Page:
October 9, 2015

Decapitated Spaniards from 1520 Convoy Uncovered at the site of Zultepec-Tecoaque

In 1520 CE, the Alcohua town of Zultepec-Tecoaque captured a supply convoy of 15 Spaniards and 45 foot soldiers of Cuban and African descent, women and 350 Indian allies a year after the conquest of Tenochtitlan. The townspeople carved clay figurines of the captives, and sumbolically decapitated the figurines. The captives were then sacrificed and eaten. The captives were held in cells for six months and then all were slowly cannibalized, to ask the gods for protection from them. The pigs the Spaniards brought were left uneaten. These would have been strange creatures to the invaded. The captives were torn apart and the meat removed from their bones. One woman was found dismembered with the skull of a one year old placed in her pelvis. Spanish valuables like majolica china, jewelry, spurs, stirrups were tossed into wells. A horse’s rib bone was carved into a musical instrument. The heads of the captives were placed on a skull rack. Cortes dispatched a punitive expedition. The townspeople then hid all of the remains of the Spaniards, which has allowed archaeologists to find the remains.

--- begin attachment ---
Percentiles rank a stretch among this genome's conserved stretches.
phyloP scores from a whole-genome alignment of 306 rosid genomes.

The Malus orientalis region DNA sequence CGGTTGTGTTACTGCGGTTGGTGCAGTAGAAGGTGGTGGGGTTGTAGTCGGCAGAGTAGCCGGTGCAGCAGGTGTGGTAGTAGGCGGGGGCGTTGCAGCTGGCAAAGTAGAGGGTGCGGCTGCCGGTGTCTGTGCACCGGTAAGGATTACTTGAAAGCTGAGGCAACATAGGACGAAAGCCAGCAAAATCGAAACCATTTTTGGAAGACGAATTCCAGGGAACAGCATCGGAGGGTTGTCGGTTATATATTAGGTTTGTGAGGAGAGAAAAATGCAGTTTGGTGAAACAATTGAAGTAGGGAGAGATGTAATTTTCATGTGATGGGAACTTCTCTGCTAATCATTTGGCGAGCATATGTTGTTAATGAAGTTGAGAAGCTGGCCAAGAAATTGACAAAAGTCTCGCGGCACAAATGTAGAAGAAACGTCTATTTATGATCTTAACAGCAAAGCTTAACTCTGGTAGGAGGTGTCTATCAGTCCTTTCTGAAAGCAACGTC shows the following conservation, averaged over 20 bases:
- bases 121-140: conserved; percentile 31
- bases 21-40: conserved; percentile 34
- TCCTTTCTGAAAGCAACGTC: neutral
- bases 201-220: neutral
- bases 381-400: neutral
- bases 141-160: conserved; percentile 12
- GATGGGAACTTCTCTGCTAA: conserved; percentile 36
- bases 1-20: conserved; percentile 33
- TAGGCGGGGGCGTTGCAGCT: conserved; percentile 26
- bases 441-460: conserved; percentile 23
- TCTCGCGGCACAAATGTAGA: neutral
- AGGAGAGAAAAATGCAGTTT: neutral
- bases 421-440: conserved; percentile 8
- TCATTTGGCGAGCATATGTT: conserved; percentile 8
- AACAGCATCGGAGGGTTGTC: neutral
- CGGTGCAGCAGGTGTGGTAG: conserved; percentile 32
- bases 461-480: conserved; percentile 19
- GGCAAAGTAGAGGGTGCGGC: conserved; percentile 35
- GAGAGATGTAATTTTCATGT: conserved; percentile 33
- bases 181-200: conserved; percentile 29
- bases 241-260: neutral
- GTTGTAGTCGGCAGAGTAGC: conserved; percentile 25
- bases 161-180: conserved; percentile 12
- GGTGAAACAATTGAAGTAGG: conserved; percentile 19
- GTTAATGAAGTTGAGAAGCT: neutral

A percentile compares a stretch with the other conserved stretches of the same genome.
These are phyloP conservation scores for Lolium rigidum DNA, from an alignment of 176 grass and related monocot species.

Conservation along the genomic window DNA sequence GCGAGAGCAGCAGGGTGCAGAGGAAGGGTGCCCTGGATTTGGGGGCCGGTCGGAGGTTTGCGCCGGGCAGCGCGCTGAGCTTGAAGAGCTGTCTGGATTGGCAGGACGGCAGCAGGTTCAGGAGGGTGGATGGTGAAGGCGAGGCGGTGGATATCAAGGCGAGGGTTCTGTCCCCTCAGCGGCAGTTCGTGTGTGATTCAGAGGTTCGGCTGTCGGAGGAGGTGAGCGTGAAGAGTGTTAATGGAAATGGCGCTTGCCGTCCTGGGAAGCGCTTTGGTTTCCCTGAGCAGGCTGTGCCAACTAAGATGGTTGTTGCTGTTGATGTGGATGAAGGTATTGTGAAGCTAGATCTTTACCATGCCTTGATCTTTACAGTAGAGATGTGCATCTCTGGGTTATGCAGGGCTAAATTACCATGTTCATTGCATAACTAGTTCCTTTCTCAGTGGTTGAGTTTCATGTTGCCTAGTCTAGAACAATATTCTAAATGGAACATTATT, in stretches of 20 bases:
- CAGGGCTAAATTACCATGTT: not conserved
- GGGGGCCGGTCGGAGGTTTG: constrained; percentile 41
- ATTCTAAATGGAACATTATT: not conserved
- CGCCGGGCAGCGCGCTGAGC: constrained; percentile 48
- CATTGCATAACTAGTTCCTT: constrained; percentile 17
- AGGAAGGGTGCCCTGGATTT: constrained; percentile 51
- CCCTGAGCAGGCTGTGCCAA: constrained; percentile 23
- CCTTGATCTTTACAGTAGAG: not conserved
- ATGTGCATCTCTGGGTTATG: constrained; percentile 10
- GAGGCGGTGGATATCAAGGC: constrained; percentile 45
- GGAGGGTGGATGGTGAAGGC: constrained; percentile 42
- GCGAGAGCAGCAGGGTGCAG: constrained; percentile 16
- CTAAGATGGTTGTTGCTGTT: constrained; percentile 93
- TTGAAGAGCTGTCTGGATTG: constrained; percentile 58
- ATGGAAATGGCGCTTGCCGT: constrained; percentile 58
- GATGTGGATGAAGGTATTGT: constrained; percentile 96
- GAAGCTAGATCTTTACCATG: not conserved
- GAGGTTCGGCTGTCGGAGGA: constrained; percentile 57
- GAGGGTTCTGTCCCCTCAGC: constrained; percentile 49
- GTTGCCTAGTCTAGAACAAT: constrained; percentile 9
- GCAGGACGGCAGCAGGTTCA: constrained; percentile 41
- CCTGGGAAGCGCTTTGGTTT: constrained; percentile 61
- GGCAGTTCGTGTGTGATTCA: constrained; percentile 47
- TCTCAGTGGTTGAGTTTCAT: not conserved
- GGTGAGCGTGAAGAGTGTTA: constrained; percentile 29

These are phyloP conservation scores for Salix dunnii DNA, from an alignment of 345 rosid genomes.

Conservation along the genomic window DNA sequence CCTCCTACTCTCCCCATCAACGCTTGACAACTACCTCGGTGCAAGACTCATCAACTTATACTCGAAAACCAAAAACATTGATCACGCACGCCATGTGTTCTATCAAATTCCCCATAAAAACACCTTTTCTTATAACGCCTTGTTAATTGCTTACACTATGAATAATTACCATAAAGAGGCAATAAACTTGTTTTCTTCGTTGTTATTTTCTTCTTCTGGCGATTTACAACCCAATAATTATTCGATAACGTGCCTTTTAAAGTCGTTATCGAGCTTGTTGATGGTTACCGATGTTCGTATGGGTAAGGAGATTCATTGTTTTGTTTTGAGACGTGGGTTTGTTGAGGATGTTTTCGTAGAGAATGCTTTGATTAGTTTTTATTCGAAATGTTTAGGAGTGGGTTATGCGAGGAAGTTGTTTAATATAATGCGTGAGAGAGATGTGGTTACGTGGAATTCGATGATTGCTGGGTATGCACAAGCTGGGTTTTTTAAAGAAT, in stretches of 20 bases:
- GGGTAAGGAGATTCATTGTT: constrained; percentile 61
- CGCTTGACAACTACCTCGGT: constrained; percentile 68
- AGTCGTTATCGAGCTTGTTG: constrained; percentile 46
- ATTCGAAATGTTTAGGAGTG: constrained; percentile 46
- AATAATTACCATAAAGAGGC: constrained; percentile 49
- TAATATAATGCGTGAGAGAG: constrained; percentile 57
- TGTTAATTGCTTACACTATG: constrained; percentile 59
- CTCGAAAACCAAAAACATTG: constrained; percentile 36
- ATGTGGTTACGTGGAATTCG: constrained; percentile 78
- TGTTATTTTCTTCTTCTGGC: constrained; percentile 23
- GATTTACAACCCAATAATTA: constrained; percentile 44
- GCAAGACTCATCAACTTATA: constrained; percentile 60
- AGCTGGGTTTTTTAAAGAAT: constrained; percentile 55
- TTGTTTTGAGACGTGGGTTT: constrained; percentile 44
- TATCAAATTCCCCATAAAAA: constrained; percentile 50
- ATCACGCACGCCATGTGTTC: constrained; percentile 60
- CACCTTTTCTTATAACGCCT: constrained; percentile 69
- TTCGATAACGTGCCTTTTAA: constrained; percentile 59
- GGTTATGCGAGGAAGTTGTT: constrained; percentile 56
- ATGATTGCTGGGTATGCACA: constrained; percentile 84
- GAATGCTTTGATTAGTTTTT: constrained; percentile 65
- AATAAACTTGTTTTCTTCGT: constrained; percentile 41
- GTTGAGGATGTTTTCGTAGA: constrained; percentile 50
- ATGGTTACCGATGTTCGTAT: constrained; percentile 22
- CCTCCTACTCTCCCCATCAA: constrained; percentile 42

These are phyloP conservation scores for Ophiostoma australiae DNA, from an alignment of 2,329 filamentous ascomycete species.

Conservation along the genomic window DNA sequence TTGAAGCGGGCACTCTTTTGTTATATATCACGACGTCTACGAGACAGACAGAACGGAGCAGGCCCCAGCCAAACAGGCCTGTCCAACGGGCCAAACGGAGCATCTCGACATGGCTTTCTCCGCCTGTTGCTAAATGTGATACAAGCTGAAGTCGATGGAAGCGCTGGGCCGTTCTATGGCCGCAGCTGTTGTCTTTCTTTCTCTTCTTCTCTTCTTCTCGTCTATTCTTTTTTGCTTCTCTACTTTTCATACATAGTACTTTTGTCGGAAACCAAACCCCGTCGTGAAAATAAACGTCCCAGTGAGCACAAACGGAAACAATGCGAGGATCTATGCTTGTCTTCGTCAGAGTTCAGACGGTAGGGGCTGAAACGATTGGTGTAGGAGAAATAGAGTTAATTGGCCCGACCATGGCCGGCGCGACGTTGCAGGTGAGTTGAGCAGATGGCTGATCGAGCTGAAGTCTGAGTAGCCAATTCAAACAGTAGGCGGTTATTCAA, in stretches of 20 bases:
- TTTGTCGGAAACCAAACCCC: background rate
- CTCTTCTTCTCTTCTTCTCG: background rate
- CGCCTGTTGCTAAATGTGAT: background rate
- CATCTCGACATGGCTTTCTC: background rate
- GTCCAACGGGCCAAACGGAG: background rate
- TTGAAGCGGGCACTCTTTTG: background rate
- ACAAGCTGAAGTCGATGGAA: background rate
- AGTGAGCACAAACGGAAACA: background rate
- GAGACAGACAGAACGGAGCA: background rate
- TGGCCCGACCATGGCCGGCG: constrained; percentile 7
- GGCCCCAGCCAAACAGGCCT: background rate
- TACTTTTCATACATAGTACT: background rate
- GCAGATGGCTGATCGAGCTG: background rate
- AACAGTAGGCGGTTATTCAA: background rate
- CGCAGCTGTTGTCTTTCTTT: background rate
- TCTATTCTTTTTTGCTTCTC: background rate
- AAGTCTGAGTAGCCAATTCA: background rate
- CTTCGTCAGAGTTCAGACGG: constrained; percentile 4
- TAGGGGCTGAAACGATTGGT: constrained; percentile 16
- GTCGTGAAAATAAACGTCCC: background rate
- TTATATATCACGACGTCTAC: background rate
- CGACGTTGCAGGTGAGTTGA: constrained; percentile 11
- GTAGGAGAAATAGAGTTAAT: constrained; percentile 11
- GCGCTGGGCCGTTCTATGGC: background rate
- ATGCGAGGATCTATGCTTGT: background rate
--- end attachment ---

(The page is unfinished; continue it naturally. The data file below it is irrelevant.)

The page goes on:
CTV News has the report here from INAH;

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